support coming from engineering firms. Opponents raised $7.7 million through October
21, with most of their money provided by public engineers' political action committees.
Proposition 36 -- Drug Treatment Programs
If passed, Prop 36 would amend state law to say that
first and second time non-violent drug offenders would receive probation and drug
treatment instead of jail time and requires the state to provide funding to counties
for drug treatment programs.
Prop 36 was placed on the ballot by wealthy drug policy reform advocates who also
backed Prop 215, California's medical marijuana initiative which voters enacted in
1996. Supporters argue that drug addiction is a health problem that requires treatment,
not incarceration, and say that Prop 36 is a safe way to treat drug addicts while
at the same time reduce the amount of money spent on prisons in California, noting
that some of the measure's opponents have a vested interest in protecting funding
Prop 36's opponents include nearly every law enforcement organization in the state,
and their most visible spokesman is actor Martin Sheen. Opponents argue that Prop
36 is really an attempt to decriminalize drugs rather than address substance abuse.
They say that drug offenders who use hard drugs like crack or heroin are dangerous
to society, and that it should be left up to judges to decide whether a drug offender
needs treatment or incarceration. Opponents have also criticized the initiative for
not requiring ongoing drug testing to ensure offenders remain drug-free.
Supporters are raising considerably more money than opponents, with a total of $4.2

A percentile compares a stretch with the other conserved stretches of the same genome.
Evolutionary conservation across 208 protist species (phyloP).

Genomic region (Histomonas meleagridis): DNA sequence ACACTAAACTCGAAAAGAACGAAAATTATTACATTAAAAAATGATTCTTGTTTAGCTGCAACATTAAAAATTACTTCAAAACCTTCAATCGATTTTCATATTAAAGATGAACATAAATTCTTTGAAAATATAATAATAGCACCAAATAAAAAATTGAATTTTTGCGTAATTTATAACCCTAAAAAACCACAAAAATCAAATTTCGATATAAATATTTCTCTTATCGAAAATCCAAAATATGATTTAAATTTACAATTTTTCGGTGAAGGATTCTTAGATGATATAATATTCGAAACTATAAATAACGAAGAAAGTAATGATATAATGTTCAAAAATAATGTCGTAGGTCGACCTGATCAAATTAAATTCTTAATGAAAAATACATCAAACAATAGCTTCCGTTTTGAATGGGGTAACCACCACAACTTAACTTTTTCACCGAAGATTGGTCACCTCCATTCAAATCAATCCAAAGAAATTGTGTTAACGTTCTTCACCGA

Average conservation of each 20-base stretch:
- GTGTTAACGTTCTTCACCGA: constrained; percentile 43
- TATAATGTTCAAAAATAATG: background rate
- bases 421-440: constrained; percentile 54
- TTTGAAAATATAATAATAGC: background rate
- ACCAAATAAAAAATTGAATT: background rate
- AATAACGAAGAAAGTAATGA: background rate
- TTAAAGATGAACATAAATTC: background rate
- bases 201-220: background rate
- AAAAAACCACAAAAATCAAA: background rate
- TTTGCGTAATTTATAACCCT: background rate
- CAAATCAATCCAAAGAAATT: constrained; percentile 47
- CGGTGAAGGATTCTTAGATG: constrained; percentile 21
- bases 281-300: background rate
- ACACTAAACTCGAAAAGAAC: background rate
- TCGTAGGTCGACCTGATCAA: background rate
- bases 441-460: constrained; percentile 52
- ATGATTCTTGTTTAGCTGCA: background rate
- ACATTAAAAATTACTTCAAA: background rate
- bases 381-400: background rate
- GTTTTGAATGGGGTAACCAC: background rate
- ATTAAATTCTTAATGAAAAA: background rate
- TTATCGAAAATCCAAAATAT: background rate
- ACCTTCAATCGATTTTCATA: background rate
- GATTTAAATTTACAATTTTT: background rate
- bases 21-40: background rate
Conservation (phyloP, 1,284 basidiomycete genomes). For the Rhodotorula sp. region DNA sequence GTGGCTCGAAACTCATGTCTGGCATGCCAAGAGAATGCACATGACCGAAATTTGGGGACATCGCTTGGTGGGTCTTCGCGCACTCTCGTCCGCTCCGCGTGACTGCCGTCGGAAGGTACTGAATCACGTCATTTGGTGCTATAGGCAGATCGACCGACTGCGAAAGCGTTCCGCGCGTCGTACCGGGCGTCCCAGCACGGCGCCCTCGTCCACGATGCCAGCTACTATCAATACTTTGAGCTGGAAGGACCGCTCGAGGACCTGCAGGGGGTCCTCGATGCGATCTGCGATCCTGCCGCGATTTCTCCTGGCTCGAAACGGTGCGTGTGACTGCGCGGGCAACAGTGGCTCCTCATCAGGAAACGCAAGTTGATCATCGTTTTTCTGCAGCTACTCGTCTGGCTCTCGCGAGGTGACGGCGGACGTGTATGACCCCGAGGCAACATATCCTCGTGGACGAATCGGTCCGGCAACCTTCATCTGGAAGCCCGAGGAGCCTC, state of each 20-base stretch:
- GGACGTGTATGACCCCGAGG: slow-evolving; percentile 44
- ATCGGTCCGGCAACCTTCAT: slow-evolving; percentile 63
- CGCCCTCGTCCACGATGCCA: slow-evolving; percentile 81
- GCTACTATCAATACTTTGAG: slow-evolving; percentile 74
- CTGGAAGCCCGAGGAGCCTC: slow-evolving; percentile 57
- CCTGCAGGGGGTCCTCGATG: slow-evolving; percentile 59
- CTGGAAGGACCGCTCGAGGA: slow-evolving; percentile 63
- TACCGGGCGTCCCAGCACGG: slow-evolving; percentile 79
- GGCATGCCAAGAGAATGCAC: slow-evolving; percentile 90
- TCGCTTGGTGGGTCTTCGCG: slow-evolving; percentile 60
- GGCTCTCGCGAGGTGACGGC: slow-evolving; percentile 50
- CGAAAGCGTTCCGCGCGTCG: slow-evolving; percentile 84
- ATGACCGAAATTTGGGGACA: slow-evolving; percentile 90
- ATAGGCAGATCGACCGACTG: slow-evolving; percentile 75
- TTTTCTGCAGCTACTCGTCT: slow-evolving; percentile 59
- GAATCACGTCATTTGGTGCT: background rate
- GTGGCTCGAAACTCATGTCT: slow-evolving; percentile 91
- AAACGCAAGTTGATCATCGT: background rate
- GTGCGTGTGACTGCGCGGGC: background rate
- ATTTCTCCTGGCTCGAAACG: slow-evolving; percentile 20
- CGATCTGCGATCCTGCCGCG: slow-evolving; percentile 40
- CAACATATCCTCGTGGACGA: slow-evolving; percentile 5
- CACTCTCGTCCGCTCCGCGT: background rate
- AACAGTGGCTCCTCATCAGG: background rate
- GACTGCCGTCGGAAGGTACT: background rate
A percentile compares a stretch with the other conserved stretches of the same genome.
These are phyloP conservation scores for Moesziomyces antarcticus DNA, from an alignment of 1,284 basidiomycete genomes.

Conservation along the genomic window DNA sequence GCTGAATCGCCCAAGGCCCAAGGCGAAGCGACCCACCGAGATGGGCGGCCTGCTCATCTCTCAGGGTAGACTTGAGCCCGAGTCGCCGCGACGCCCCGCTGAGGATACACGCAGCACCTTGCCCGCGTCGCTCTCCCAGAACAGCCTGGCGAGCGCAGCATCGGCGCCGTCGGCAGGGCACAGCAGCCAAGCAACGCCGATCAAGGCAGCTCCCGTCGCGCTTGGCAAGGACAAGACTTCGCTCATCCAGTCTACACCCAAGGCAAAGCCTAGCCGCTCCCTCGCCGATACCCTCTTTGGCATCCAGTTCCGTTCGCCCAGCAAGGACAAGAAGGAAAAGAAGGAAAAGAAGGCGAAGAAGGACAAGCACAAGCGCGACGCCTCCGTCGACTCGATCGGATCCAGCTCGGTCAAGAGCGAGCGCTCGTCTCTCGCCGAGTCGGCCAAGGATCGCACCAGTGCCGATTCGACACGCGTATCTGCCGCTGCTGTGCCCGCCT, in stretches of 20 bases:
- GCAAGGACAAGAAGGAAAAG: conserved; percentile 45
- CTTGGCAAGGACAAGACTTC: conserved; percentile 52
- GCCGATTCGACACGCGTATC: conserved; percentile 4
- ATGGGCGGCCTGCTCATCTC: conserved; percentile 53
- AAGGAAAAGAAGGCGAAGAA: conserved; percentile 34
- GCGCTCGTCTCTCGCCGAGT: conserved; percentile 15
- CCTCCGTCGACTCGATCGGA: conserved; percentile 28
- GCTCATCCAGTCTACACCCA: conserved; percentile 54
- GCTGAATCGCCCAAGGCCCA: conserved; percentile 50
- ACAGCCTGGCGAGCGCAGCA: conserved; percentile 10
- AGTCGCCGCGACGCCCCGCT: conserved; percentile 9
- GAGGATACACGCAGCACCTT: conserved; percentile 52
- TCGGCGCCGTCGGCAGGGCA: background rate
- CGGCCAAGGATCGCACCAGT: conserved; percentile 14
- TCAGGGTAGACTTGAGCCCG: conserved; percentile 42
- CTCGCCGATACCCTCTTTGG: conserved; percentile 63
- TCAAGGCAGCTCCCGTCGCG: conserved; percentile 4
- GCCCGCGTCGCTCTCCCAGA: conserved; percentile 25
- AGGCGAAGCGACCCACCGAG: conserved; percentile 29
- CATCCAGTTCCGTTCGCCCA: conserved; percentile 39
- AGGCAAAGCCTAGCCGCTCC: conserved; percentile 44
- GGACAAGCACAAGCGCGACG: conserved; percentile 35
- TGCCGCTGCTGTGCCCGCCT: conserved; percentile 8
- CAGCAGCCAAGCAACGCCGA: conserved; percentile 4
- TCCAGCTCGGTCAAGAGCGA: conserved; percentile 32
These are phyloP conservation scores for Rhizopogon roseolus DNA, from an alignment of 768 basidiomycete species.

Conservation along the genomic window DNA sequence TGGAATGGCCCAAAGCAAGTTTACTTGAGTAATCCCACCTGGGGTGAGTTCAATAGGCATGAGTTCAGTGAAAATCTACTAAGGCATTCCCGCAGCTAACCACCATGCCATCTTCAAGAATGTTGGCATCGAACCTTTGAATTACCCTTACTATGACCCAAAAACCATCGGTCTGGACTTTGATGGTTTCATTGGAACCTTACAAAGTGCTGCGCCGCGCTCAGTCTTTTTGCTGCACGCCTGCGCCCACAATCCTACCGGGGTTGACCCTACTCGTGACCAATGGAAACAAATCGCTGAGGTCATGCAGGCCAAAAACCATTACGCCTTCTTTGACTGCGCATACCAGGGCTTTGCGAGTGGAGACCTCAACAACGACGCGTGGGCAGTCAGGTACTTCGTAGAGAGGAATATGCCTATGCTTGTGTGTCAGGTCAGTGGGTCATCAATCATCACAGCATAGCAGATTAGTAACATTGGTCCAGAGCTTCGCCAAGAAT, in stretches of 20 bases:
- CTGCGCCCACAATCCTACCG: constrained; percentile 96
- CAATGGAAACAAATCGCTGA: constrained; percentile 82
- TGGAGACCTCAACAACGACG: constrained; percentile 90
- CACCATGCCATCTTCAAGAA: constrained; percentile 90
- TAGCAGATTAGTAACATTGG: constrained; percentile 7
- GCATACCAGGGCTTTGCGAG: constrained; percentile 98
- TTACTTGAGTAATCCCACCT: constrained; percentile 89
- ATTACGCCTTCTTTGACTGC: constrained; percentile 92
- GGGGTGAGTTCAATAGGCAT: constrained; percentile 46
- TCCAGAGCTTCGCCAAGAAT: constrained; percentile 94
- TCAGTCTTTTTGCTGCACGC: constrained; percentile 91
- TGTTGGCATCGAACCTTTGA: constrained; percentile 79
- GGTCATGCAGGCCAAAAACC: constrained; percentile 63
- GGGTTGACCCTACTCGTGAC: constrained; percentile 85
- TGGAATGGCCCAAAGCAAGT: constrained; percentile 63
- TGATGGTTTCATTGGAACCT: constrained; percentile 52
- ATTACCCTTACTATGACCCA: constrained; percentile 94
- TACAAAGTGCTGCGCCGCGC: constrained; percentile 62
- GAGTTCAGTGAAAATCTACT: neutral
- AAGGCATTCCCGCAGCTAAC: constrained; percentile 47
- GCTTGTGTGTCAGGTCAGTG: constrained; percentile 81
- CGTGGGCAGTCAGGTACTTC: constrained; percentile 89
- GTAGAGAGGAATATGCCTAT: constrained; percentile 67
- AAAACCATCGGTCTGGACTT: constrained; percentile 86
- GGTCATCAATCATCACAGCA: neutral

million raised through October 21. Most of that money has come from three individuals
who have supported drug policy measures in several other states as well -- George
Soros of New York, an international investor and philanthropist; Peter B. Lewis of
Ohio, CEO of the Progressive Corporation (an insurance company); and John Sperling
of Arizona, founder of the University of Phoenix and The Apollo Group, a for-profit
higher education company. Opponents raised $439,000 through October 21; top donors
include San Diego Chargers owner A.G. Spanos and unions and associations representing
police officers, prison guards and district attorneys.
Proposition 37 -- Defining Fees as Taxes
If passed, Prop 37 would redefine certain regulatory
fees as taxes. In California, this is more than a matter of semantics. A regulatory
fee can be imposed by the State Legislature by a simple majority vote, while a tax
requires a two-thirds vote to enact. On the local level, enacting a new tax usually
requires a two-thirds vote of the electorate, while a fee generally does not require
Prop 37 is a constitutional amendment that was placed on the ballot by several alcohol,
tobacco and oil companies that want to make it more difficult for state and local
governments to impose "mitigation fees" by redefining such fees as taxes.
These mitigation fees are imposed as a way to compensate for negative health and
environmental impacts that result from certain products or industries, such as requiring
tire manufacturers to pay a tire disposal fee to help finance the safe disposal of
old tires, or requiring strip clubs and liquor stores to pay a local fee to help
finance extra law enforcement in their area.
Prop 37's supporters say these fees are really hidden taxes and therefore should
require a two-thirds vote to enact just like other taxes. Supporters include taxpayers'
rights groups and chambers of commerce who say that it is too easy for governing